If a nation is earning more than it spends the net effect will be to build up savings, except to the extent that those savings are being used for investment. If consumers can be encouraged to spend more instead of saving; or if the government runs a fiscal deficit to offset private savings; or if the corporate sector divert more of their profits to investment, then any current account surplus will tend to be reduced. However in 2009 Germany amended its constitution to prohibit running a deficit greater than 0.35% of its GDP and calls to reduce its surplus by increasing demand have not been welcome by officials, adding to fears that the 2010s will not be an easy decade for the eurozone. In their April 2010 world economic outlook report, the IMF presented a study showing how with the right choice of policy options governments can transition out of a sustained current account surplus with no negative effect on growth and with a positive impact on unemployment.
Nations can agree to fix their exchange rates against each other, and then correct any imbalances that arise by rules based and negotiated exchange rate changes and other methods. The Bretton Woods system of fixed but adjustable exchange rates was an example of a rules based system. John Maynard Keynes, one of the architects of the Bretton Woods system had wanted additional rules to encourage surplus countries to share the burden of rebalancing, as he argued that they were in a stronger position to do so and as he regarded their surpluses as negative externalities imposed on the global economy. Keynes suggested that traditional balancing mechanisms should be supplemented by the threat of confiscation of a portion of excess revenue if the surplus country did not choose to spend it on additional imports. However his ideas were not accepted by the Americans at the time. In 2008 and 2009, American economist Paul Davidson had been promoting his revamped form of Keynes's plan as a possible solution to global imbalances which in his opinion would expand growth all round without the downside risk of other rebalancing methods.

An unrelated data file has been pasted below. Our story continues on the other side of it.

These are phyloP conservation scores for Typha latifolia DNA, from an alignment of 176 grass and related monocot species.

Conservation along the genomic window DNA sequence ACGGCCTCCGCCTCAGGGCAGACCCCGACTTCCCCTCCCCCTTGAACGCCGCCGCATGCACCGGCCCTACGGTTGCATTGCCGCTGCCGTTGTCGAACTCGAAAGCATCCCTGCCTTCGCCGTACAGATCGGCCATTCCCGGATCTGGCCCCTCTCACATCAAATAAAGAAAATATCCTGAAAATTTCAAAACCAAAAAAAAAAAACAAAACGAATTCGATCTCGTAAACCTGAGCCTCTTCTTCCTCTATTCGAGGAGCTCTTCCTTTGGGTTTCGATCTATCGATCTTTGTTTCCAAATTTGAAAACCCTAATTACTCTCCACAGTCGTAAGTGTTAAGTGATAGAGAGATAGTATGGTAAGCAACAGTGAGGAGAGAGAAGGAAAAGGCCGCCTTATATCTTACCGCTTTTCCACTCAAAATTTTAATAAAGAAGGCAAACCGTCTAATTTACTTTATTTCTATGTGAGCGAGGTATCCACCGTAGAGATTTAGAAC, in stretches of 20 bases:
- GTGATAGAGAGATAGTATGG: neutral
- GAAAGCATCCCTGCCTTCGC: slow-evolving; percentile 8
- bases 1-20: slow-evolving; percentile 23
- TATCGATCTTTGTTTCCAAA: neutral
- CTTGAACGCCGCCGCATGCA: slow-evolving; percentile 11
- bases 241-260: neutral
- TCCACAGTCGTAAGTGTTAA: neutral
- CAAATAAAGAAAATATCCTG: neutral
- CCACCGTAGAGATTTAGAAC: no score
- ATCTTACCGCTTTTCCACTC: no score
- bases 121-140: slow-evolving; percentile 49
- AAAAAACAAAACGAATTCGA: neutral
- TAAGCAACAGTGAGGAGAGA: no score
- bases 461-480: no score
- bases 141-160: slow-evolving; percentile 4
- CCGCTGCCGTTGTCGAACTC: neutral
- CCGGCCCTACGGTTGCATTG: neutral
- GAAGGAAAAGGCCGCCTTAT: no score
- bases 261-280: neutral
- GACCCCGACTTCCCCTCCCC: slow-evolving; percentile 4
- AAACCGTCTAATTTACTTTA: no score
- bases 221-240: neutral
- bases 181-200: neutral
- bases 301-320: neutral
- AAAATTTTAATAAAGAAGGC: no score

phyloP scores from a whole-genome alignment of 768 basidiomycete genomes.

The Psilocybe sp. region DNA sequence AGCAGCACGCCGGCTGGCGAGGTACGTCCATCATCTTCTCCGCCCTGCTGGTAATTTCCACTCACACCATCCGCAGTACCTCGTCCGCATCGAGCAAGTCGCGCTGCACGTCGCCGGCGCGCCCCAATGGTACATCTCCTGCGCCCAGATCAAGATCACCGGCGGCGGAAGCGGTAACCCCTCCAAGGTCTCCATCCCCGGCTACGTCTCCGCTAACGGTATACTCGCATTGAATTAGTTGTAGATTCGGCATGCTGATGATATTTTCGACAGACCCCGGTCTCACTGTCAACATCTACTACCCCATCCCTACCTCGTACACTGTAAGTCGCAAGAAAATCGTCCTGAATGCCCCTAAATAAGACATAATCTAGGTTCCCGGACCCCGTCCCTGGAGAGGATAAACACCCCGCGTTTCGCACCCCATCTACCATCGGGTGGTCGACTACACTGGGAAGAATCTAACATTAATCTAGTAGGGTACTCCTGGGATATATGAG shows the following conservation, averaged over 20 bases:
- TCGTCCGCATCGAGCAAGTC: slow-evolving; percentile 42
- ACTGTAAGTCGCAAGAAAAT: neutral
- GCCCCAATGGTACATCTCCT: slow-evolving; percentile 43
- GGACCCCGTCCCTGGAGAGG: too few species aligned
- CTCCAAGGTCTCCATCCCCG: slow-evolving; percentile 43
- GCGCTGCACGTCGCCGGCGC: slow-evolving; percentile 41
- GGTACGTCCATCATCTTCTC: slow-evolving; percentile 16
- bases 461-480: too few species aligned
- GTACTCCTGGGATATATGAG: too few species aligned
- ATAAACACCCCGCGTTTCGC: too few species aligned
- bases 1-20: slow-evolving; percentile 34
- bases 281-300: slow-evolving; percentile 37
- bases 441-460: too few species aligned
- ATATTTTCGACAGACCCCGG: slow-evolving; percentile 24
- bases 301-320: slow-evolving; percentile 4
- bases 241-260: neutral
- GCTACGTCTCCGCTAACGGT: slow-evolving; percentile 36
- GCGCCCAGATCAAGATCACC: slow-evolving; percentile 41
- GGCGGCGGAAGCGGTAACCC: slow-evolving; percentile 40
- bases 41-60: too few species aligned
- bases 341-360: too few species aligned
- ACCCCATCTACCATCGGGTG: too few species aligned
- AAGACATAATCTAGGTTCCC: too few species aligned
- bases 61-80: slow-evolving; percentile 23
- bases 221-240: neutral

Historically, accurate balance of payments figures were not generally available. However, this did not prevent a number of switches in opinion on questions relating to whether or not a nations government should use policy to encourage a favourable balance.